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History of Everglades

 

Florida Panther / Public Domain / National Park Service

 

The Everglades National Park was dedicated in 1947 and that same year, Marjory Stoneman Douglas published "The Everglades:  River of Grass".  It is the first park created to protect an ecosystem rather than geographic features.  A slow river from Lake Okeechobee provides water for the Everglades to the benefit of the flora and fauna.  The Biscayne Aquifer is recharged here and provides water to Miami-Dade county and others. There are no underground springs and the rest of the water comes from rain.  There are only two seasons:  wet and dry.

Located on the southern tip of Florida, the Everglades National Park consists of 1,508,976 acres.  Most of that is wilderness named after M.S. Douglas.  Unlike Denali National Park, the terrain has little elevation and the rising oceans are beginning to have an effect.  The Everglades have been placed on 3 ecology lists:  Ramsur Wetlands of International Importance (1987), UNESCO Biosphere Reserve (1976) and World Heritage Site (1979).  According to the National Park Service, there are 9 interconnected ecosystems in the park:  Hardwood Hammock, Pinelands, Mangrove, Coastal Lowlands, Freshwater Slough, Freshwater Marl Prairie, Cypress, Marine & Estuarine.  The area provides homes for numerous species of birds, fish and plants.  It also supports 36 endangered species including the Florida Panther, the West Indian Manatee,and the American Crocodile.

Five entrances allow today's visitors to hike or use the bike trails, kayak or boat, take guided tours and camp in the park.  Both freshwater and saltwater fishing is available.  Bird watching is popular with over 300 species to observe. A more unusual activity is Slough Slogging. However, swimming is not recommended due to water moccasins, snapping turtles, alligators, crocodiles and sharks.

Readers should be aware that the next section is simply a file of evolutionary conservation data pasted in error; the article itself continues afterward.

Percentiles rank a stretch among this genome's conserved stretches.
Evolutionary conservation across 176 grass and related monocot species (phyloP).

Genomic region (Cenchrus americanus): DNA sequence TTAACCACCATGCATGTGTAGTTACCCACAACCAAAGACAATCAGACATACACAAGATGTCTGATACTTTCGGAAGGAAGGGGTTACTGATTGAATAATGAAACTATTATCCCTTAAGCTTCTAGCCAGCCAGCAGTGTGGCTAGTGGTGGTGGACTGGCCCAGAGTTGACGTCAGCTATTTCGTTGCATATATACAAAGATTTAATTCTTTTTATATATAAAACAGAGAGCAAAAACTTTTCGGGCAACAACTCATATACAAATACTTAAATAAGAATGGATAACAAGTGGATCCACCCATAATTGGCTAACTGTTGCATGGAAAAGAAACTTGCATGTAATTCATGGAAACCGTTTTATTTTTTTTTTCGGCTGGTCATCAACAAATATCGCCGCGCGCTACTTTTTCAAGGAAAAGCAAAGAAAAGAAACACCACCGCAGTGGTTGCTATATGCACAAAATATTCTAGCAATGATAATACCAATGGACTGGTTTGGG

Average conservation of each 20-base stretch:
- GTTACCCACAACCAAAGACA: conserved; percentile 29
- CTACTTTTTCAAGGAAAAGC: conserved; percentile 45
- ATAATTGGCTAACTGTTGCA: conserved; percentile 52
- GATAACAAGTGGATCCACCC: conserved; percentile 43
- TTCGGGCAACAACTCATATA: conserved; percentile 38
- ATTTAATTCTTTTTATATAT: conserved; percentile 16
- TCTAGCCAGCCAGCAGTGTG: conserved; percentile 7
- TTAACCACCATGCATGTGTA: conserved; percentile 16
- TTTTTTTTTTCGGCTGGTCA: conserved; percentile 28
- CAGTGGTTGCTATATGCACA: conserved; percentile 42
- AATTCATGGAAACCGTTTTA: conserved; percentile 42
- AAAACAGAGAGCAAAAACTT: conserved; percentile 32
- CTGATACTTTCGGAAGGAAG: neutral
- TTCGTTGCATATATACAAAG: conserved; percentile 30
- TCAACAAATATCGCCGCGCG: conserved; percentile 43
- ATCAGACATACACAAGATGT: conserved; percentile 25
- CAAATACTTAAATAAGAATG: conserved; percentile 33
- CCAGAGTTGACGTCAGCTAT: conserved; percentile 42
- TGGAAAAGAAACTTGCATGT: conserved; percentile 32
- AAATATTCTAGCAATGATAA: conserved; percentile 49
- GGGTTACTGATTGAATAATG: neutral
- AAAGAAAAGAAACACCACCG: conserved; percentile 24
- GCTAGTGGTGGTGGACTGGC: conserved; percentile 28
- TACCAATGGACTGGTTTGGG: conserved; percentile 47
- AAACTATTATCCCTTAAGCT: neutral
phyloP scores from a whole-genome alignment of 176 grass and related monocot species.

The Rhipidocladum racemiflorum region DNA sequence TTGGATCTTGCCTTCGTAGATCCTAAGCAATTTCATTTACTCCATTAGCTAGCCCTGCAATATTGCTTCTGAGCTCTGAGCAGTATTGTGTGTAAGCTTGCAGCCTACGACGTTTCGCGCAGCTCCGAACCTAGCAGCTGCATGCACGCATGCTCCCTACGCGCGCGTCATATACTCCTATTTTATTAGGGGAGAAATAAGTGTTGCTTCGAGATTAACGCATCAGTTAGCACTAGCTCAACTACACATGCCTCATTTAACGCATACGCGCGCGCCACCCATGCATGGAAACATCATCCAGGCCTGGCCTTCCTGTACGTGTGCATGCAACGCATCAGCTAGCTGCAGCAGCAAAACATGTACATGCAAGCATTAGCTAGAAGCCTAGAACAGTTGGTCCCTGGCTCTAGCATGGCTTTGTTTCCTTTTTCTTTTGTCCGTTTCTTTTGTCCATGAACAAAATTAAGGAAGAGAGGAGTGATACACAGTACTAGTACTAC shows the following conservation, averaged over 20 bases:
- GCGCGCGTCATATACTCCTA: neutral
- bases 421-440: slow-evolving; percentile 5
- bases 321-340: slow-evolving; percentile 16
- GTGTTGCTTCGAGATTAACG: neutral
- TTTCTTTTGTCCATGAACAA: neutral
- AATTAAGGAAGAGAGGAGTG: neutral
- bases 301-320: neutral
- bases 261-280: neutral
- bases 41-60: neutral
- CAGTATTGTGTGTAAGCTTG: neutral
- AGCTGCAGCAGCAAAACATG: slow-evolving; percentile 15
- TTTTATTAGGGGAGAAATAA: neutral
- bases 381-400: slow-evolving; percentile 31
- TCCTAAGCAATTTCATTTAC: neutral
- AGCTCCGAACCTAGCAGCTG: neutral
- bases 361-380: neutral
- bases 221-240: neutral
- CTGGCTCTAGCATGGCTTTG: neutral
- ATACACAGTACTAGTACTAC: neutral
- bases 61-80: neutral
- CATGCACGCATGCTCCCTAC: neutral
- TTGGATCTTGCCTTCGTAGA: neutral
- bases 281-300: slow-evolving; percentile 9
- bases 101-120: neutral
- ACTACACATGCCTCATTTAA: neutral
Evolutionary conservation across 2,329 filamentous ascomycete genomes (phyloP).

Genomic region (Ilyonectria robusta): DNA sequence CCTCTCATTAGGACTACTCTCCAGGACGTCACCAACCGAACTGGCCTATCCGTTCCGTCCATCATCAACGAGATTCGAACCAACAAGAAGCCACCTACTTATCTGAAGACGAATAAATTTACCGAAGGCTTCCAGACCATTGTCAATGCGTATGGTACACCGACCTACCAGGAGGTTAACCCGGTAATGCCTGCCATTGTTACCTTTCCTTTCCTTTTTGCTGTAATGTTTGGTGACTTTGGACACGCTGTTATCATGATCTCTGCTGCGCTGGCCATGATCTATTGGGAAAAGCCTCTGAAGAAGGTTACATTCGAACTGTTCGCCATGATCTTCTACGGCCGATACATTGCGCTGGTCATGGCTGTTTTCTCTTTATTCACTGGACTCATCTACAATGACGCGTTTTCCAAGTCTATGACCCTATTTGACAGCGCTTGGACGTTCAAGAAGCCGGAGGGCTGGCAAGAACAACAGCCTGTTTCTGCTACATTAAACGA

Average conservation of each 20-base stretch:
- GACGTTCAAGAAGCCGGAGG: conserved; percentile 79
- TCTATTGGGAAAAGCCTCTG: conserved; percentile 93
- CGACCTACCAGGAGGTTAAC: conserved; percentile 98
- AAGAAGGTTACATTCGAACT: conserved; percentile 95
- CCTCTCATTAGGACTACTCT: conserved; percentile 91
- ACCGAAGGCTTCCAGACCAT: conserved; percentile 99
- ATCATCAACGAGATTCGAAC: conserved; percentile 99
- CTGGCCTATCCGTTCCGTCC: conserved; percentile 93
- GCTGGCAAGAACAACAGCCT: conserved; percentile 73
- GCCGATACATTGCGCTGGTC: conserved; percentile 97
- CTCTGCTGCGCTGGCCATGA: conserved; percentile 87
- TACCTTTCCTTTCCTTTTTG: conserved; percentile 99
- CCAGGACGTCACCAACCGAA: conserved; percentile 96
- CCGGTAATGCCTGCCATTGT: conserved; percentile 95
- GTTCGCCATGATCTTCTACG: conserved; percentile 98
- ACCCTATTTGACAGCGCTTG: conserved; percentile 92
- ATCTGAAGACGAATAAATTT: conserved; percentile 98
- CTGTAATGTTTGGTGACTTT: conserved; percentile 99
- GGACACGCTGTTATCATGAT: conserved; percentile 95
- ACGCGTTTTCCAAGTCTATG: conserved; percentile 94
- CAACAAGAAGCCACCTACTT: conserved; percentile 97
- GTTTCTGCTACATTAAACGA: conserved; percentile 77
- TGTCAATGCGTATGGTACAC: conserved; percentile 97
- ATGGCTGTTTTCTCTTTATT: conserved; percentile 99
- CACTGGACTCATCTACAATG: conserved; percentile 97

Everglades National Parks faces several threats.  Urban encroachment as more people move to Florida and need housing.  Water quality as it is pumped away for other uses as well as algae blooms. Threatened and Endangered species as their habitats change or disappear. Fire in the Hardwood Hammocks and Cypress ecosystems.  Rising sea levels pushing sea water further inland and reducing the freshwaters areas.  Perhaps the most noticeable are the Non-Native species that usually have no associated predator.  The walking catfish from Asia, the old world climbing fern from Africa and large snakes like the Burmese Python from Asia. The National Park Service (NPS) and the U.S. Geological Survey (USGS) have teamed up with a program to electronically tag male snakes.  Through difficult terrain, the "spy snakes" lead the researchers to the females and assist in the removal of this invasive species.

 

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Head of Geology Library & Map Room Mathematical Sciences Librarian Science Education Specialist

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Danny Dotson
Contact:
180E Geology Library
Orton Hall
614-688-0053

Library Associate for Maps